Where the Sun shines… Week 1 & 2 in Tanzania

The time of my life that I’d been waiting for, working hard for and exercising for has finally arrived! I left England on the 1st of April via Qatar Airways (who delayed my flight resulting in me missing my connection flight, hence I stayed in transit for 5 sleepless hours!). I got to Doha around 1am, but had missed my flight to Kilimanjaro airport, therefore I was told to wait for another plane which was going to depart at 7.35am taking me to Dar es Salaam, where I’d wait again for another 3 hours or so to connect to Kilimanjaro airport. Qatar Airways, you’re delightful!

Since I hadn’t travelled by plane in almost 2 years, it seems I had forgotten how hot non-British countries can be. When I got to Doha, I was sweating like a pig and could barely breathe! (Thank God for the brains that created air-con). By the time I landed in Tanzania, I felt overwhelmed! First off, let me say it’s such a beautiful country. As soon as I got off the plane (we had to walk from the plane, on the parking space and into the building), it started to rain. My first reaction was to get my warm jacket but would you know it? the rain was WARM! How cool is that! I could have stood in the rain and not felt cold for a second, although once I got inside the heavily air conditioned airport, I’d have frozen my pants off. Anyway, I got there and it turned out that Qatar had arranged my connection flight with a different airline called Precision air. Now, this airline had different luggage limits and they wanted me to pay for the “excess” baggage. Like heck I’d pay that! I protested and had to speak to Qatar representatives in Dar es Salaam because in all honesty, I was tired, sleep-deprived, hungry and sticky with sweat, and it wasn’t my fault! After about an hour of going up and down int he airport, I finally checked in. However, I checked in too late and subsequently missed my other connection flight! It’s safe to say that it was quite a hectic journey! I finally boarded the Precision Air flight to Kilimanjaro airport and we were served a small packet of cashew nuts and a tumbler of fruit juice. How filling for someone who hadn’t eaten for 7 hours.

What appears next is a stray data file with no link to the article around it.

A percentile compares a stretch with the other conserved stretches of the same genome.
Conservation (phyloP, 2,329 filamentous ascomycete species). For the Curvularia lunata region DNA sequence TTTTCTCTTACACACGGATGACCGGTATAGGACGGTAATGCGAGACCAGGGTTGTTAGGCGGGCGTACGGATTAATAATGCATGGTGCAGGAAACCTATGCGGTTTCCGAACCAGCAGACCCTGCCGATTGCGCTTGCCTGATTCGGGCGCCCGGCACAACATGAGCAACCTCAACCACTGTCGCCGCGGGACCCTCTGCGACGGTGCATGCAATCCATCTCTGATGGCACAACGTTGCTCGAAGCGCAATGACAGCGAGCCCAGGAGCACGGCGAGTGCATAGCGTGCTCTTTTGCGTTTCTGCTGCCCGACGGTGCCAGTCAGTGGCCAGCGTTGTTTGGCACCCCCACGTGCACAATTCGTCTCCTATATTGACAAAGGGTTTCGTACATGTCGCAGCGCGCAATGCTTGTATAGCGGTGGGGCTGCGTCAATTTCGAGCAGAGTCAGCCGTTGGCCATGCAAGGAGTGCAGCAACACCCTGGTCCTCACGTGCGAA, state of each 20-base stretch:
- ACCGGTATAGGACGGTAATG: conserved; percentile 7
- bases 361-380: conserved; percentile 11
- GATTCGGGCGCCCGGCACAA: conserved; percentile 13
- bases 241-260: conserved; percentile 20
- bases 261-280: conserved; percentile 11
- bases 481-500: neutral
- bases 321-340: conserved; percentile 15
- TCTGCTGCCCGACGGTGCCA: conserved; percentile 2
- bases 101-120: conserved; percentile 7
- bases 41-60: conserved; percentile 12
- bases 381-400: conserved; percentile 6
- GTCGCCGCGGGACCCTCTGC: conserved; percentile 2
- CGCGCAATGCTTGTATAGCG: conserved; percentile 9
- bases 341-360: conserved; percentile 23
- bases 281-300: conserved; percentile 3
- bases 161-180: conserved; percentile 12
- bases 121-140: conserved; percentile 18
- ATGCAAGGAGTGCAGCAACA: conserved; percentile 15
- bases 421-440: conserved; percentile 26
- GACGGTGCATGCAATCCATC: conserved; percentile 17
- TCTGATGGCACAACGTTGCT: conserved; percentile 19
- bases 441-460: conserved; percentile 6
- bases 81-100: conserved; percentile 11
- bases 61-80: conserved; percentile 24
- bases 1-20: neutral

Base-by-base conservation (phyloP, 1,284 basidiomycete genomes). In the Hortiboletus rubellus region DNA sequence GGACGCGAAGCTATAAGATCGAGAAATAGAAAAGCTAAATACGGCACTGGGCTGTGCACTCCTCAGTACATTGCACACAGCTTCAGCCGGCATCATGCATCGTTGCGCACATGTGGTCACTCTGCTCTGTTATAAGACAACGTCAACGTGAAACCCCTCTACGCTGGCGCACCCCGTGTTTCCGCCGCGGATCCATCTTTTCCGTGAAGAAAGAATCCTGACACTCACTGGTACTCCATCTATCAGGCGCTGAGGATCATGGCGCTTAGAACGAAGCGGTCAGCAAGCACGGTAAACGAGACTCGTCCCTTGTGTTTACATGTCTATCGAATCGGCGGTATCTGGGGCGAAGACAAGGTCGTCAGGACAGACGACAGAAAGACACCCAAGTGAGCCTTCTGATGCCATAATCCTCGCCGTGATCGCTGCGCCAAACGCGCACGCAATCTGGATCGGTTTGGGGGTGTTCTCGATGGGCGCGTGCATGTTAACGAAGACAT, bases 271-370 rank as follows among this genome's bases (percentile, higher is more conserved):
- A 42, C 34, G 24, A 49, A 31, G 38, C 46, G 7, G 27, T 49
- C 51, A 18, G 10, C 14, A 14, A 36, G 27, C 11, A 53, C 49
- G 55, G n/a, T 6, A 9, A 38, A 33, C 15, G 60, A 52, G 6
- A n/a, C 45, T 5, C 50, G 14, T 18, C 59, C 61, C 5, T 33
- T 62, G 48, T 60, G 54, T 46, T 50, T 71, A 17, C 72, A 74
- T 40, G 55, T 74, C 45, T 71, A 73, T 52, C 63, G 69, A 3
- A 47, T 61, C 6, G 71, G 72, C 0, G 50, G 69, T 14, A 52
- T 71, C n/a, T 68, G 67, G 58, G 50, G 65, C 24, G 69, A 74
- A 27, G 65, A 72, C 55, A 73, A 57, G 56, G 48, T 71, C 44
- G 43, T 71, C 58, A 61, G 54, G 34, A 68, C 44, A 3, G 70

When I got to Kilimanjaro aiport, I managed to take a picture or two and then collected my things and came out. I was welcomed by the lovely Samina, the project manager of Future Sense in Tanzania. She introduced me to Mr Thomas, our driver, who took my bags and put them into the car. It was such a warm welcome which didn’t just end there. That night, we went to dinner with Rob, a former Future Sense volunteer who is helping out with a school building project, and Dan who is a coordinator (I think) for Future Sense in Tanzania. We went to this really lovely hotel called Impala, where we had Indian food. The meal was delicious and very filling, which I was happy about as I’d been so hungry!

The following morning I woke up bright and early, took a shower and packed some stuff into my back packing bag because it was SAFARI WEEK! Samina had decided to send me off to safari so I could experience Tanzanian wildlife first of all to fully appreciate the beauty of Tanzania. I saw the full cast of The Lion King, some crazy monkeys and baboons, met some amazing people and took loads of pictures!

I also had the opportunity to visit a Maasai village where an English-speaking Maasai boy introduced us to the people, gave us a tour of the houses and the whole place, and explained to us how Life as a Maasai is. He aspires to be a doctor so he can assist some of his people who have no access to medical attention due to their location on the plains of Serengeti. He informed us that their diet consists of milk, blood and meat, and sometimes fruit. I was surprised so I asked for more detail. He said this is because the women don’t know how to cook *gasp* and because they own a LOT of livestock (literally hundreds of cattle, sheep and goats per small group). They had milk mixed with blood for breakfast, and then meat for dinner. I was quite appalled but they seemed healthy and fit. He also told us that it’s the women who build the houses while men fight lions and other aggressive animals, and tend to other matters. The Maasai are nomadic so they migrate roughly every 6 months in search of better pastures or when the lions and other animals are edging too close to them. I really loved their simple way of life, but cannot see myself living that life for a prolonged period. It would have been great to experience life as a Maasai for a week or so (minus the blood), just so I can appreciate the diversity of the cultures of this world.

the Matriarch
Pumba and family

After safari, I returned to our volunteer house in Arusha and began my teaching yesterday at a school here in Arusha. This is perhaps the most exciting part of my trip as I also learn new things from the children (while learning KiSwahili), and in turn I teach them what I know. They’re well behaved and so respectful that I’m contemplating teaching in the future.Ā Today as I walked through the school gates, the kids were all standing outside their classes, about to begin lessons. A group of four kids started running and I thought they were playing a game but no, they were rushing towards me and they all hugged me and said “let’s take your bags”. Then they helped me carry my books and handbag to the classroom! It’s so wonderful to be loved by such awesome, beautiful kids! I’m glad I made the decision to incorporate this experience in my trip. Definitely the best decision I’ve made in a while! Now, tomorrow I shall go hiking in preparation for the Kilimanjaro climb, and I hear it’s another great way to meet new, like-minded people. Really looking forward to that! More updates next week. For now, enjoy your weekend!



2 Comments Add yours

  1. thank you, farai šŸ™‚

  2. Awsome staff there Ane, you doing great :).


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